Heart Of Darkness
Joseph Conradıs novel Heart of Darkness is about a seaman named Charlie Marlow
and an experience he had as a younger man. Early in the novel it becomes
apparent that there is a great deal of tension in Marlowıs mind about whether
he should profit from the immoral actions of the company he works for which is
involved in the ivory trade in Africa. Marlow believes that the company is
ignorant of the tension between moral enlightenment and capitalism . The
dehumanization of its laborers which is so early apparent to Marlow seems to be
unknown to other members of the Companyıs management. In this story Marlowıs
aunt represents capitalism. Her efforts to get him a job are significant because
of the morally compromising nature of the work of which she seems totally
ignorant. When Marlow expresses doubts about the nature of the work, she
replies, ³You forget, dear Charlie, that the labourer is worthy of his hire²
(12). It is clear that Marlow has mixed feelings about the whole idea. At one
point, trying to justify his actions to himself, he says, ³You understand it
was a continental concern, that Trading Society; but I have a lot of relations
on the living continent, because itıs cheap and not so nasty as it looks they
say² (12). Marlow finally takes the job, however, and tells himself that the
pain and unusually harsh treatment the workers are subjected to is minimal.

During the tests and the requirements that he has to undergo before entering the
jungle Marlow feels that he is being treated like a freak. The doctor measures
his head and asks him questions such as, ³Ever any madness in your family?²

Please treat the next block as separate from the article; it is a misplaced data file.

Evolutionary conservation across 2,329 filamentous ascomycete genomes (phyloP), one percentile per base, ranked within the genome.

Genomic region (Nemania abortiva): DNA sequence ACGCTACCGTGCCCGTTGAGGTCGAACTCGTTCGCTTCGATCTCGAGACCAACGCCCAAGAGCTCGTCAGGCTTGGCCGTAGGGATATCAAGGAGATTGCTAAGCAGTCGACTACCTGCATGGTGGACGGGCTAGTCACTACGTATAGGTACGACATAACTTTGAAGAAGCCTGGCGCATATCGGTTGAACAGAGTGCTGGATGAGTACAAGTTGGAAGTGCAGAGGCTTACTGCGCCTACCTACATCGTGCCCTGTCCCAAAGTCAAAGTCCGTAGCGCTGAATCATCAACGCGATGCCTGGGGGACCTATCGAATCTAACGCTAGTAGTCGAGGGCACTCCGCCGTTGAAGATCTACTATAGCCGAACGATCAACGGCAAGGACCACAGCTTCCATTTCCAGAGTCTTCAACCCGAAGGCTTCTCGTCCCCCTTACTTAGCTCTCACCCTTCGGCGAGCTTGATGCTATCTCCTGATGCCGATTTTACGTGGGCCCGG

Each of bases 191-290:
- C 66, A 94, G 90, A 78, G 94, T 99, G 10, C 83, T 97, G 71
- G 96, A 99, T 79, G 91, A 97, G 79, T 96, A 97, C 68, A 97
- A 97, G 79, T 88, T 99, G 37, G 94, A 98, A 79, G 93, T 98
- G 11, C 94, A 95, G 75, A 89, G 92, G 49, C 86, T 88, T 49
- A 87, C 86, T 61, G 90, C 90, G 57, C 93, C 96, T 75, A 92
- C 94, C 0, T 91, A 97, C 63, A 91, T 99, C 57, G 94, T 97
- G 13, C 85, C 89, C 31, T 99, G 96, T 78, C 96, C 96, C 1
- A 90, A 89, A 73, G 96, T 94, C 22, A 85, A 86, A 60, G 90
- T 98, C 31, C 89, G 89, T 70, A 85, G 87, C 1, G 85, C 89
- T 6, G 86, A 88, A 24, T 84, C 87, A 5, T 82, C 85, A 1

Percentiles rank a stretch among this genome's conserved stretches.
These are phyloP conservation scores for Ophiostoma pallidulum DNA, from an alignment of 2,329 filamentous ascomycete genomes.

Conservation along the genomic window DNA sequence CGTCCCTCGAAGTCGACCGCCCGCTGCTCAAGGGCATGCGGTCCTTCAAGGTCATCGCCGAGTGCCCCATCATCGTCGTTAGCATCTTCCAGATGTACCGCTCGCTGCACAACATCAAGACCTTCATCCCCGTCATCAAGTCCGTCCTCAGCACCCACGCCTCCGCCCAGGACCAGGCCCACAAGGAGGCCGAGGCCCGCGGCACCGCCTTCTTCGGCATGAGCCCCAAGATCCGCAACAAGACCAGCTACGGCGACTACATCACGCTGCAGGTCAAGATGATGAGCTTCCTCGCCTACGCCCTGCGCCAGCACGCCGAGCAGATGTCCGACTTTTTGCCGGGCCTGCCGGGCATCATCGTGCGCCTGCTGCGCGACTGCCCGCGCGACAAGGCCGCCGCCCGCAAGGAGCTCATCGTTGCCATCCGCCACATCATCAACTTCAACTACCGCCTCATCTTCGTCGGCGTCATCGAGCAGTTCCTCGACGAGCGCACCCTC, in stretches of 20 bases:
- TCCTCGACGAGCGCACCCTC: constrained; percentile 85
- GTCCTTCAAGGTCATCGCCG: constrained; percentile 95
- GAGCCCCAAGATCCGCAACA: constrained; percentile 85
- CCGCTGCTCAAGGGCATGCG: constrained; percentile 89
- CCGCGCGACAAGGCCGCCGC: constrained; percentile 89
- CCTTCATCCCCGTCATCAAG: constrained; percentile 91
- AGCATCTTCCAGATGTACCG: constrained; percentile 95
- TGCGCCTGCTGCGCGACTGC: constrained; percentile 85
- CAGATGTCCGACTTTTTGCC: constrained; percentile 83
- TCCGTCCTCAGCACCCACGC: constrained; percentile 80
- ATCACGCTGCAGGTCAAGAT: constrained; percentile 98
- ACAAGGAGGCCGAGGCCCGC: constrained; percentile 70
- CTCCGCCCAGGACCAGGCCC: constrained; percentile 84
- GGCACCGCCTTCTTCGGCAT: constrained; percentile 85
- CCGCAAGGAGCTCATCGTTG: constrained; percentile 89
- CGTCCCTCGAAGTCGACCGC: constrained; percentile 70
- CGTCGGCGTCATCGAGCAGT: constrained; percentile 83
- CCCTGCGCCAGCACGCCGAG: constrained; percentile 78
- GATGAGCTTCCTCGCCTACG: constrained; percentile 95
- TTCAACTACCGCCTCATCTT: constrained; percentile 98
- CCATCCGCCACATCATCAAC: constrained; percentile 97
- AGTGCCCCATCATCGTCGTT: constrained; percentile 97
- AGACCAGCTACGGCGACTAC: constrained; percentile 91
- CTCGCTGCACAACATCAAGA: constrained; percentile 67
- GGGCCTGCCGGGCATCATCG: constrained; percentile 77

(15). In this part of the story Marlow is made to feel small and unimportant.

Any feelings or concerns that he has are not important to the company, and as a
result, he feels alone. It is only logical that Marlow would have been second
guessing his decision and feeling some kinship with the other (black) workers
who are exploited, but he does not reveal any such understanding. Upon reaching
his destination in Africa, Marlow finds that things are just the same. At the
point when he is denied rest after traveling twenty miles on foot he sees things
are not going to change. Marlow then tells of how disease and death are running
wild through out the area, and the company does nothing in the way of prevention
other than to promote those who stay alive. Marlowıs theory on why the manager
was in that position was that ³...he was never ill² (25). This is a bad
situation for Marlow because he sees his boss as a simple man with little else
to offer the company other than to be a mindless foreman over the operation.

This is an example of the company stripping self worth from its workers in the
sense that it does not encourage or expect input from them. This is all
significant because Marlow finds himself in a position where he is giving up a
big piece of himself and his beliefs to make money. The tension between
capitalism and moral enlightenment in the first twenty pages of this story is
evident. Conrad uses Marlow to depict a seemingly good-hearted person caught in
the middle of the common dilemma of moral ethics and desire for monetary
success. Marlow knows that there is a great deal of repugnance in what he is
doing, yet he finds himself forced to deal with it in his own personal way,
which is justify it or ignore it. It is clear that the company also is forced to
deal with this same issue, but it does it simply by pretending that it is not
dehumanizing its entire work force. This blindness allows the Company to profit
and prosper, but only at the expense of the lives of the workers in the jungle
who have no way to protest or escape and the ³white collar² workers like

Marlow who have to live with their hypocrisy.